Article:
The Study That Sheds Doubt On The Clovis First Theory

As the story goes, the first people in the New World arrived approximately 13,000-11,000 years ago. These brave nomads are said to have pursued their prey through the icy corridor that broke within the glaciers that covered much of North America (via Big Think). From there, the fur-clad people migrated throughout the Western Hemisphere, leaving behind traces of their path in the form of stone tools known to archaeologists as Clovis points. They first emerged from the soil of Clovis, New Mexico in 1929. From then on, remarkably similar arrowheads — leaf-shaped with concave bases and a short flute for hafting — appeared across North America, per Britannica.

Over the years, dates older than 13,000 years have cropped up on archaeological sites in North and South America, causing some earnest skepticism of the single migration theory. Yet most archaeologists have received these pre-Clovis dates with an equal amount of skepticism, claiming the dates may have been flawed. But the evidence against the Bering Strait migration has mounted, with cutting-edge science revealing that humans inhabited the Americas long before the glacial corridor was exposed.

The History of the Clovis Culture

The Clovis people, otherwise called Paleoindians, originated from Asia and are said to be the likely ancestors of modern Native Americans. Genetic evidence showed that Native Americans diverged from populations in Siberia between 24,900 and 18,400 years ago. Still, this evidence does not rule out multiple migration routes, from Beringia to the Pacific Ocean, since DNA only proves one population became isolated from another, per the National Library of Medicine. What led this Siberian population to separate is a bit murky, but theories state that migrating mammoths, mastodons, bison, and other fauna propelled the group to Beringia, per the British Museum.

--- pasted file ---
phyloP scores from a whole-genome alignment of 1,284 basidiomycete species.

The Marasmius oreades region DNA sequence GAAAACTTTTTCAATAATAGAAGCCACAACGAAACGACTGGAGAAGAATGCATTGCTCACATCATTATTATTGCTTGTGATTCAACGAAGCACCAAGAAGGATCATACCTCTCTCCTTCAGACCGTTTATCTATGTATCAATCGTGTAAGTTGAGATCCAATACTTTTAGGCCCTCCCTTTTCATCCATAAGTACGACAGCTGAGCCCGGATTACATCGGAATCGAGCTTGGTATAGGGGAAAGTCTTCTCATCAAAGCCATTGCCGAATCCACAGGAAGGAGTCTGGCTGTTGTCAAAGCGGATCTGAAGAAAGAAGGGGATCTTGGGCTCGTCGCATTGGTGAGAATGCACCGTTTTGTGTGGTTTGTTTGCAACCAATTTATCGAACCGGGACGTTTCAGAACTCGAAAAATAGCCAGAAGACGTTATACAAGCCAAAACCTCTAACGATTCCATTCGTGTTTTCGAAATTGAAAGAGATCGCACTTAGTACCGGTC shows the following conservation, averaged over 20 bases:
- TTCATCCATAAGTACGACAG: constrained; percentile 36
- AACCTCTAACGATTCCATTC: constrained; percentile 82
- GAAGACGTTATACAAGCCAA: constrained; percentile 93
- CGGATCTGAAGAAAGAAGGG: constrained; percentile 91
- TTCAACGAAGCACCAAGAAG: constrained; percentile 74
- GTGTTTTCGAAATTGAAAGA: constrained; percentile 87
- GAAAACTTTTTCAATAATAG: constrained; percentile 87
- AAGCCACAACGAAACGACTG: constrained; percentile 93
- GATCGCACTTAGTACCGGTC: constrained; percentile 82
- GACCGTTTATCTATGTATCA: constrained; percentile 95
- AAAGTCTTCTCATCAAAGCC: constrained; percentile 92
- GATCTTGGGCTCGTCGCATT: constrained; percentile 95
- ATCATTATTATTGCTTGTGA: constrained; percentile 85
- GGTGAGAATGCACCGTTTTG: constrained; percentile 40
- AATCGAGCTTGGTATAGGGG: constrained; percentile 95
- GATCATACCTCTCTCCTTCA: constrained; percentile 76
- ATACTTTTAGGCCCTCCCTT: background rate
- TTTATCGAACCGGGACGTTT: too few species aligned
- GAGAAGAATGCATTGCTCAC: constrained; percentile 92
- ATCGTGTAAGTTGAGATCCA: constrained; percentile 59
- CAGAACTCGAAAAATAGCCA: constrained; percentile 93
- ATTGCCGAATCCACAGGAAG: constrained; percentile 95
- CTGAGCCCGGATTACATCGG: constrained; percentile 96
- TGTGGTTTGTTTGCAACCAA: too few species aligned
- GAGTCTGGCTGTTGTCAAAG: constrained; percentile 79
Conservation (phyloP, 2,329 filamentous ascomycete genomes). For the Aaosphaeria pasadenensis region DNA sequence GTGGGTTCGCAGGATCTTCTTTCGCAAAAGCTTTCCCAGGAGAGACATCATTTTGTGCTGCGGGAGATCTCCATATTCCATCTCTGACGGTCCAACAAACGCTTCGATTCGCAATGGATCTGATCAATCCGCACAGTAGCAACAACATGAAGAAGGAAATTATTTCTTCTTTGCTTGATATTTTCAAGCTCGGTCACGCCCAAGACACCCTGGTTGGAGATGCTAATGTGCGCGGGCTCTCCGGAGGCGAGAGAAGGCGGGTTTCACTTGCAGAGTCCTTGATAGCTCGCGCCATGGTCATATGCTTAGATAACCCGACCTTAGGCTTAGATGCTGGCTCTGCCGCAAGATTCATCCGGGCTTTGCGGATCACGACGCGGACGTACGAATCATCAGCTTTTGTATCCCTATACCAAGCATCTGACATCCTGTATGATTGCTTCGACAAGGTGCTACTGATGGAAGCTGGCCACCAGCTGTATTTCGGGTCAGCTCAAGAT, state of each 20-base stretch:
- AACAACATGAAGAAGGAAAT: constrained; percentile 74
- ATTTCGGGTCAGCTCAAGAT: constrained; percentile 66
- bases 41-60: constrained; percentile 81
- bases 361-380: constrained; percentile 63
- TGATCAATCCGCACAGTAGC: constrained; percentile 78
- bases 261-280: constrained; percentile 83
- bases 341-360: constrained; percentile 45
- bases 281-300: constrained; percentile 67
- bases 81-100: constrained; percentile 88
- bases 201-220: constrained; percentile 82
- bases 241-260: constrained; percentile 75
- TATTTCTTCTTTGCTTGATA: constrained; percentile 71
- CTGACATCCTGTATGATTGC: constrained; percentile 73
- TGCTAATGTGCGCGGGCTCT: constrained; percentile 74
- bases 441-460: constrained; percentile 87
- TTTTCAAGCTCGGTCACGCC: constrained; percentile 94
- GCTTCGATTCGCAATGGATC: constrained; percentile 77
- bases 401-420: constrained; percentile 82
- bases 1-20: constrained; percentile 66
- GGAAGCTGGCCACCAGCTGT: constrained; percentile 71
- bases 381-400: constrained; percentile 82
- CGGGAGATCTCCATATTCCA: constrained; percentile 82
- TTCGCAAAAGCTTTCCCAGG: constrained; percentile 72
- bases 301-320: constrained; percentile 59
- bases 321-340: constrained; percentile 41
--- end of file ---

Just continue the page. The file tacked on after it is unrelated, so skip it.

According to the Pennsylvania Historical & Museum Commission, once they reached North America, their migration across the continent down to South America took place over 2,500 years. Their swift migration south is said to have resulted in the continent's megafauna extinction. It is known as the "overkill hypothesis," which states that Paleoindians spread out rapidly in pursuit of prey and ultimately became an invasive predator. Despite genetic evidence showing strong support for Siberian ancestry and mass migration in the New World, some archaeologists expressed doubt about these theories.

Pre-Clovis Theories Come to Light